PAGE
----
Nothing was easy about the prosecution and conviction of Gerardi’s murderers. Thugs broke into the home of the executive director of the Archdiocesan Human Rights Office, terrorized his children and left him a gift box containing a chunk of concrete similar to the one used to assassinate the bishop. An intruder also broke into the home of the Human Rights Office’s legal coordinator, forced him to kneel in his bathroom–in the presence of his wife and children–while the intruder held a gun to his head and told him that he wasn’t going to kill him, just deliver a warning. Most of the important witnesses made statements and then fled the country. Judges were harassed and threatened–one had two grenades tossed into her backyard. The chief prosecutor’s wife, the mother of a 1-year-old child, received repeated phone calls with such messages as “Your husband hasn’t come home yet? Well, he’s not coming home.”
Perhaps most interesting, however, was what happened to the Limas after their initial convictions and while they were imprisoned during the appeals process. Both Limas, according to Goldman, are members of a secret brotherhood of present and former military officers known as the Cofradía. The Cofradía (which is also implicated in the February murders) is said to be heavily involved in narcotics trafficking and to be a kind of military shadow government in Guatemala. The Cofradía takes care of its own, and according to documents cited by Goldman, the Limas were permitted to run lucrative rackets (possibly including narcotics) inside the prison. Captain Lima, an admirer of Pinochet (Colonel Lima prefers Hitler), was able to patrol the prison wearing a black ski mask and forcing his fellow inmates to assemble and shout out, “Good morning, Guatemala!”
But things have changed in Guatemala since the end of the war, and the prisons are increasingly filled with members of Guatemala’s maras–savage, violent, working-class gangs that run narcotics rackets of their own. In prison, Captain Lima’s autocratic militarism, standard for the armed forces during the war, soon wore thin on gang members. In February 2003, gang members led an attack specifically targeting Captain Lima. Although the gang didn’t know it, Captain Lima and his father were out at classes at the time of the attack; two of the maras–Psycho and Chopper–managed to corner Sergeant Major Villanueva. He tried to flee through a hole in the wall but proved too fat and became stuck. The maras cut off his head and then stuffed a little military doll that Captain Lima kept on his prison bed into the sergeant’s brain case.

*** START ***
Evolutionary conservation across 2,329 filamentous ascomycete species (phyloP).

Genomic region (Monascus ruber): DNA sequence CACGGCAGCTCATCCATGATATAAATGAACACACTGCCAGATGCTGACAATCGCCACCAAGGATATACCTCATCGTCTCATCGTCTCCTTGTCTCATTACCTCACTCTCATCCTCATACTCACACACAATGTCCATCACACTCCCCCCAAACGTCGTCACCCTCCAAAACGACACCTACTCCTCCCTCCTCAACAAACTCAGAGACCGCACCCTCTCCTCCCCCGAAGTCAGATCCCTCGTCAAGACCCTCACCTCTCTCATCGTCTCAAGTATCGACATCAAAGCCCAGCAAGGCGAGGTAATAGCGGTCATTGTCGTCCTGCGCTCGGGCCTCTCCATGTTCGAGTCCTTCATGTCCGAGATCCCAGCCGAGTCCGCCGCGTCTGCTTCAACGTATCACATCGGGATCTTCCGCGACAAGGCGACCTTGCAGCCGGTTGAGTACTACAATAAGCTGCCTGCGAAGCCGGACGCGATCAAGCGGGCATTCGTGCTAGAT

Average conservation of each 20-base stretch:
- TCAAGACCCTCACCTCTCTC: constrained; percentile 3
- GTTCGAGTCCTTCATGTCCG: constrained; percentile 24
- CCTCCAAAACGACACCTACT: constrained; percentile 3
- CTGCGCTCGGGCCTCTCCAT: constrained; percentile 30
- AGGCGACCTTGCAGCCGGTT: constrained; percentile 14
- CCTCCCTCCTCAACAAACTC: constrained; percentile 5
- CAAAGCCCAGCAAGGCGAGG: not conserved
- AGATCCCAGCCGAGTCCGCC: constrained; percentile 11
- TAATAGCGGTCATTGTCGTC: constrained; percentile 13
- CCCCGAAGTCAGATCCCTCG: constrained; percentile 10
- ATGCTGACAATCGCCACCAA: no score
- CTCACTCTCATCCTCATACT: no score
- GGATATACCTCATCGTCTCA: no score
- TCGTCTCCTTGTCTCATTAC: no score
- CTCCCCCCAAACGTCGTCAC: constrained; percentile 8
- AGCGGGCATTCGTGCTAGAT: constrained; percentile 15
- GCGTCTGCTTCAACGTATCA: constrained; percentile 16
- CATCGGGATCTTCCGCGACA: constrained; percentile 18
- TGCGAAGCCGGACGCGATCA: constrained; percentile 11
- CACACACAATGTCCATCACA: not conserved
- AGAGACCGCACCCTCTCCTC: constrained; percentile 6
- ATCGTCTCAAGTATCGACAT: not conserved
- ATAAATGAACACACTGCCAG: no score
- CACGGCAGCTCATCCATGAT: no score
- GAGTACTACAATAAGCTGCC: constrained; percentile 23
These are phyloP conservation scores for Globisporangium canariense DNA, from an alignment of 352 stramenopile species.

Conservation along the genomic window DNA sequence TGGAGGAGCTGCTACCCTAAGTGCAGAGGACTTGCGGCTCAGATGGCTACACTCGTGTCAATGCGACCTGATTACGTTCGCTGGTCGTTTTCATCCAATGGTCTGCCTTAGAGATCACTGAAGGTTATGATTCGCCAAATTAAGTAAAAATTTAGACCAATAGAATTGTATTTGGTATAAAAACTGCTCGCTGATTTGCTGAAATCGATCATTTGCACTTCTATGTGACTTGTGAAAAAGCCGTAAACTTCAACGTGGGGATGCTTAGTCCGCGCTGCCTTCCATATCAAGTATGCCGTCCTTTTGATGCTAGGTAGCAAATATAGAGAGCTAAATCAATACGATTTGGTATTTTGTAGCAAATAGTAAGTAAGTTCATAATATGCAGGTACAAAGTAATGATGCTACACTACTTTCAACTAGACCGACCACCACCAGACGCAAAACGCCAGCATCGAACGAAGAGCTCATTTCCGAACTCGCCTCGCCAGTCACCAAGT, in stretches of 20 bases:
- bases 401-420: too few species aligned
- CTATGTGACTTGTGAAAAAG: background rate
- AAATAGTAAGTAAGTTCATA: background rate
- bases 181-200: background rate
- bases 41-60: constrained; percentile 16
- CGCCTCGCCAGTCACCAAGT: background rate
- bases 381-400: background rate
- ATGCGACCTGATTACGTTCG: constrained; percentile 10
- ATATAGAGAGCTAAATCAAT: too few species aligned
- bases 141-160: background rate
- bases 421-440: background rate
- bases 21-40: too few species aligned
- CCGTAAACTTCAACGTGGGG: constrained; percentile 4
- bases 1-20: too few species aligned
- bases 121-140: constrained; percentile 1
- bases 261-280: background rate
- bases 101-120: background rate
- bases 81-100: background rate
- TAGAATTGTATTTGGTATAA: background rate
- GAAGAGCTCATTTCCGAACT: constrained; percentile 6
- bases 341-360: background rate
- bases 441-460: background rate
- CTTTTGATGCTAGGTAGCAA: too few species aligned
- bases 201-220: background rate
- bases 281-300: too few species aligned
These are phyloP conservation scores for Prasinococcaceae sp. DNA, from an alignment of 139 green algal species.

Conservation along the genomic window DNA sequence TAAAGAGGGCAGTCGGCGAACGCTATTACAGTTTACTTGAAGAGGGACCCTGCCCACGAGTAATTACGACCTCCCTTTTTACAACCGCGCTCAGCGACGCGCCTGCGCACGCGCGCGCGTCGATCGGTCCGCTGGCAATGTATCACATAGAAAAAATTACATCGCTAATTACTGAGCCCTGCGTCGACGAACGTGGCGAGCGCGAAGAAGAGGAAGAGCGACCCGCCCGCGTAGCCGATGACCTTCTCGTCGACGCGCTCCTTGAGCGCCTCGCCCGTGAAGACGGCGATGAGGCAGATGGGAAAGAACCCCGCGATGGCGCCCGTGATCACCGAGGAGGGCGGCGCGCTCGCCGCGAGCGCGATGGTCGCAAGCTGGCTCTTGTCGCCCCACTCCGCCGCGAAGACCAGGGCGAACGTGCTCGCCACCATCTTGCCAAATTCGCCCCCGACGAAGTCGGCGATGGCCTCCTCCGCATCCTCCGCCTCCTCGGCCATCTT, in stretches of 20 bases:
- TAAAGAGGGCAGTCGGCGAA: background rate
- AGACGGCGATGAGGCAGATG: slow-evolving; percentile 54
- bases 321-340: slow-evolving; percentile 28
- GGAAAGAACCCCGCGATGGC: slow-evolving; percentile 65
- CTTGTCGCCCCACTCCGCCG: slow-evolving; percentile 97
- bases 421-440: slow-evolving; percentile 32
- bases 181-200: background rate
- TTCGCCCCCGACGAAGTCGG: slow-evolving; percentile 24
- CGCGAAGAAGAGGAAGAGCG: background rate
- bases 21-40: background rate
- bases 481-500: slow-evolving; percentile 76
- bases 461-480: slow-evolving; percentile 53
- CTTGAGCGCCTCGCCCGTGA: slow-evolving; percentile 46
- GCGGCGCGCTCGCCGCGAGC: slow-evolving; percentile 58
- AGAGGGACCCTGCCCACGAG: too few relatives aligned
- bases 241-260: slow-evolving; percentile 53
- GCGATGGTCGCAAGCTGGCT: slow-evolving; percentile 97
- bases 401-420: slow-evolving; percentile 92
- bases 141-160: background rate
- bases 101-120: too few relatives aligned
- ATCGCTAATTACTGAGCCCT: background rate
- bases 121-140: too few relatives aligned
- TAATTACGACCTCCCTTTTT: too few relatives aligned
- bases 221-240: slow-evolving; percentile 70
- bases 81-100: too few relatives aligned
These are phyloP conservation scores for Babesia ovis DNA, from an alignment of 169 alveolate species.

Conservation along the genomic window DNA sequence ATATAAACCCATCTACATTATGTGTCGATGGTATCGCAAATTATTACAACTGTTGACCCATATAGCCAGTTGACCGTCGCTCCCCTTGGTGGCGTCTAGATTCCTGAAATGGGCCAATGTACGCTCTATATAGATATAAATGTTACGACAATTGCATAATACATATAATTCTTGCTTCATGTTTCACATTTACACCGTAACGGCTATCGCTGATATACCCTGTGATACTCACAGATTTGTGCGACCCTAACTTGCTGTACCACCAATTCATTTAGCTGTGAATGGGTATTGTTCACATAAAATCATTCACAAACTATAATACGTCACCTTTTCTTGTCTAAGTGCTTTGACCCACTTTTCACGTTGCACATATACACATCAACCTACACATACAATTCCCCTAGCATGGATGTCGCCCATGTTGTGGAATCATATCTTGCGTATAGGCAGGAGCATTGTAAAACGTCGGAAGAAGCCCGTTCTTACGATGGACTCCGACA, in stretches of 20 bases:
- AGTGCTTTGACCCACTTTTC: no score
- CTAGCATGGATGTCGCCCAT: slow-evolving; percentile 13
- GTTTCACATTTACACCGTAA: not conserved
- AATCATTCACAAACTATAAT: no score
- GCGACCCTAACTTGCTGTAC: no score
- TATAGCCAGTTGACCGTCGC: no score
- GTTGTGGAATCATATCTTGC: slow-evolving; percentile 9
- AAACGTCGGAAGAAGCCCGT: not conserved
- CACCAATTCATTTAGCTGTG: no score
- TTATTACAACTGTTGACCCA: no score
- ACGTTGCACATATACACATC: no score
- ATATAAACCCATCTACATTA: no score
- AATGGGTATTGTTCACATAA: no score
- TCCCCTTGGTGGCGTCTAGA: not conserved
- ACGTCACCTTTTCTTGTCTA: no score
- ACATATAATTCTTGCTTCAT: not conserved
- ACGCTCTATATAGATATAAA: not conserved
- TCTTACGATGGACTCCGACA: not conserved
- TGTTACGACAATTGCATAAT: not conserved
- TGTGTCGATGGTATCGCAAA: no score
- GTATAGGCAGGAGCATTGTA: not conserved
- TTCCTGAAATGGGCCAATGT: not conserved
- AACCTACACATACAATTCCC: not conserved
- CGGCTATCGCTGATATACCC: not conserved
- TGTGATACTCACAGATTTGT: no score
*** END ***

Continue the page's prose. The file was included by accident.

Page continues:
Throughout the investigation and trial, prosecutors expressed their feeling that the issue was more than just Bishop Gerardi’s murder but the larger question of what happens when a sector of the population becomes accustomed to working with total impunity. Although the original logic of this impunity had been counterinsurgency, prosecutors argued, once the guerrillas had disappeared the structures carried on were the same–though increasingly devoted to graft rather than counterinsurgency. During the trial, a member of the United Nations mission observed that “Guatemalans in the military had gotten rich through criminal activities such as narcotics trafficking, kidnapping, automobile theft, dealing in contraband, extortion, and so on.” He referred to this array of illegal enterprise as “the clandestine underbelly of official power” and noted that it depended on the military’s “being able to commit crimes with impunity.”
At the end of Goldman’s book, after the courts–improbably–have upheld the convictions of the Limas, Goldman finds cause for guarded optimism. Postwar civil society has prevailed in this case, and there appears to be a court-approved mandate for the investigation of a possible wider conspiracy involving the bishop’s assassination. One of the named targets of this expanded investigation is the far-right presidential candidate Gen. Otto Pérez Molina, who is one of the two finalists in this fall’s electoral runoff. But Goldman also implies that the military may have cut the Limas off for what, in the postwar era, may have been too crude and too blatantly political a crime. If the February murders indicate anything, it may be that the military has successfully kept its impunity intact and used it to move on to bigger, subtler and no doubt more lucrative crimes.